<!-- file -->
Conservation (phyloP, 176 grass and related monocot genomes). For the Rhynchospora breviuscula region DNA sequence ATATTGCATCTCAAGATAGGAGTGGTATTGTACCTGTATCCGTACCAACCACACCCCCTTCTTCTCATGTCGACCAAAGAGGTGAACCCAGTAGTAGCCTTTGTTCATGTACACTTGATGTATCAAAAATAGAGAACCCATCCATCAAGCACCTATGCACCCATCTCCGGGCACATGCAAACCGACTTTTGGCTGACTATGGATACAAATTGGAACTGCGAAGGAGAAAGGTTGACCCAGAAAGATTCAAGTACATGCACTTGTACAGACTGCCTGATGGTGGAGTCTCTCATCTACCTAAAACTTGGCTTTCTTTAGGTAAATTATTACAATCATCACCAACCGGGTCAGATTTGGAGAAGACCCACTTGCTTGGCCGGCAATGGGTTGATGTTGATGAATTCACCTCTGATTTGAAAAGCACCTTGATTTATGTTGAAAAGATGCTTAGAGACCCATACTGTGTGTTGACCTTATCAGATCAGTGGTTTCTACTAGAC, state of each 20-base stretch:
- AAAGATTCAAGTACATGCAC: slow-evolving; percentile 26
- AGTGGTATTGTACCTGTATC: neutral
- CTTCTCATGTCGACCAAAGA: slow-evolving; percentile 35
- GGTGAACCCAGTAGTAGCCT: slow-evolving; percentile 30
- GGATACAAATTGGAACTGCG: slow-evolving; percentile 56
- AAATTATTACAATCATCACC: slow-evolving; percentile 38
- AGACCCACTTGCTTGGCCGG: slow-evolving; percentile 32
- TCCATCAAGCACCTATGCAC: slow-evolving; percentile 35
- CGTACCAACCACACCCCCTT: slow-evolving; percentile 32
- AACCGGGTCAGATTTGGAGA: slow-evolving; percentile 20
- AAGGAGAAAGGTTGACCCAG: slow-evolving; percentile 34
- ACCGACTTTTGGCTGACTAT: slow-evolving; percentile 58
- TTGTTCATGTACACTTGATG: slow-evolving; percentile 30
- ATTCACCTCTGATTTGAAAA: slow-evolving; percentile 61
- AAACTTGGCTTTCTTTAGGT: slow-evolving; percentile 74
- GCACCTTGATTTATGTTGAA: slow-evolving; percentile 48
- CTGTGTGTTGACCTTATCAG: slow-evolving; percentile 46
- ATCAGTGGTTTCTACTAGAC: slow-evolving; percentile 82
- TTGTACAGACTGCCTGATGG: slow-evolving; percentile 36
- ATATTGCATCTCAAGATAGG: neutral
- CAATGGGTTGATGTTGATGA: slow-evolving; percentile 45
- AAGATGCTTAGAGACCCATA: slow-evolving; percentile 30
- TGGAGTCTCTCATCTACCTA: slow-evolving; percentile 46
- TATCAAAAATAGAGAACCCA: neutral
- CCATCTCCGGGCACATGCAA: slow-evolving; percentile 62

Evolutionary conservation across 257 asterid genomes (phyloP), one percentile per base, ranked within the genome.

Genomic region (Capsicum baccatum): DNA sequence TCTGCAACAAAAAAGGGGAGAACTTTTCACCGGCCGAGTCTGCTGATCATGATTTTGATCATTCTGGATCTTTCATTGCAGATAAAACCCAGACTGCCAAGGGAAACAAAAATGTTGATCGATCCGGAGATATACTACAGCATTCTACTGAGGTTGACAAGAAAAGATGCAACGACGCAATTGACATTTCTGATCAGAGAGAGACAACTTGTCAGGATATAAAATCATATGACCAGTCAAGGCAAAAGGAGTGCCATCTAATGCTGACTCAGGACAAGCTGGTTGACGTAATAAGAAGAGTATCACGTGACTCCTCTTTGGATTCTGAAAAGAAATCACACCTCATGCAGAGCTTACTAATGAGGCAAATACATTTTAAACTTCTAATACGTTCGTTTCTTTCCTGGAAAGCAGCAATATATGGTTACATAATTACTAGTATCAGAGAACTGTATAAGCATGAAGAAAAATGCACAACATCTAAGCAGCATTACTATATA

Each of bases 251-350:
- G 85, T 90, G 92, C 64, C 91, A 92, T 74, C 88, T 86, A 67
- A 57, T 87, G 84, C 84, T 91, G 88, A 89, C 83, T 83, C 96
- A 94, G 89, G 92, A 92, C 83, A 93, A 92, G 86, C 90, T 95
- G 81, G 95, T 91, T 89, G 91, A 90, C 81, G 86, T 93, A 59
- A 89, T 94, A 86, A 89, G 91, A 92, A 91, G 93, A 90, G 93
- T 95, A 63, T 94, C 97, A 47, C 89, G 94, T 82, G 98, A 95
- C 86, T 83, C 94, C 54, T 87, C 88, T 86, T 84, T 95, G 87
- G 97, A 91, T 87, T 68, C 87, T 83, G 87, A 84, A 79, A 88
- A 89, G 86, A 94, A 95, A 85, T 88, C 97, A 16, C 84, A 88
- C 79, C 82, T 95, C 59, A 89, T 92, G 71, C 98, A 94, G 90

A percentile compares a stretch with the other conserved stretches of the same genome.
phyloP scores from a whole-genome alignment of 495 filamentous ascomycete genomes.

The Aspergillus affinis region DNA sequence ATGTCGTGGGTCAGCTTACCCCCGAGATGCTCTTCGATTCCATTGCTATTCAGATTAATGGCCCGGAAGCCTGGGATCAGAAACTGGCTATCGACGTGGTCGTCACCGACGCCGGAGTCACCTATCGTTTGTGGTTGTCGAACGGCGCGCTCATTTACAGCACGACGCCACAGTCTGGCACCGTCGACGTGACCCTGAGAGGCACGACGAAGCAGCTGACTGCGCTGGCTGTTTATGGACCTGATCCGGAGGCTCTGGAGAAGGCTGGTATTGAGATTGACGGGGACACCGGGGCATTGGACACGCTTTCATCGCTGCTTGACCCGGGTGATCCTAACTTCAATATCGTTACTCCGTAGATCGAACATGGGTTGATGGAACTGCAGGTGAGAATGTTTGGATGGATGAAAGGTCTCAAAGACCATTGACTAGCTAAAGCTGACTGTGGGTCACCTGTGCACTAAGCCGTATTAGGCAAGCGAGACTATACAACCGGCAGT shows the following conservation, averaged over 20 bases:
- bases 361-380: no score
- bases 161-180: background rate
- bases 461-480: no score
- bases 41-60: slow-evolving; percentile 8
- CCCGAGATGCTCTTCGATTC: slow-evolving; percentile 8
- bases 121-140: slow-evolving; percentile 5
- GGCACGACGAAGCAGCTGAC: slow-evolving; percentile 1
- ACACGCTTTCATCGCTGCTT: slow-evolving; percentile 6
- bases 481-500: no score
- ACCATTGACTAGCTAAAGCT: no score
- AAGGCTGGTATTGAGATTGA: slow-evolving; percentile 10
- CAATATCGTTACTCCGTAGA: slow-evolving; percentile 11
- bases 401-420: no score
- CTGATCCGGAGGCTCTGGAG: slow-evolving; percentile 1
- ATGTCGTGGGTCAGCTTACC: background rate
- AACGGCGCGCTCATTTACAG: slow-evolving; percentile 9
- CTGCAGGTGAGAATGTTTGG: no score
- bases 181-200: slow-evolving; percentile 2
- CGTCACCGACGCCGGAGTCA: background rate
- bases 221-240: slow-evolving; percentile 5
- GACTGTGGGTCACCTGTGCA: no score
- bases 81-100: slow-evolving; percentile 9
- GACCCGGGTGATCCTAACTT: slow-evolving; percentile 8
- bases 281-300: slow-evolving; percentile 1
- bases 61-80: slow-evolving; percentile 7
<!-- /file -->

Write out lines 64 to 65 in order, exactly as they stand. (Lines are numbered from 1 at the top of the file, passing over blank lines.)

- bases 81-100: slow-evolving; percentile 9
- GACCCGGGTGATCCTAACTT: slow-evolving; percentile 8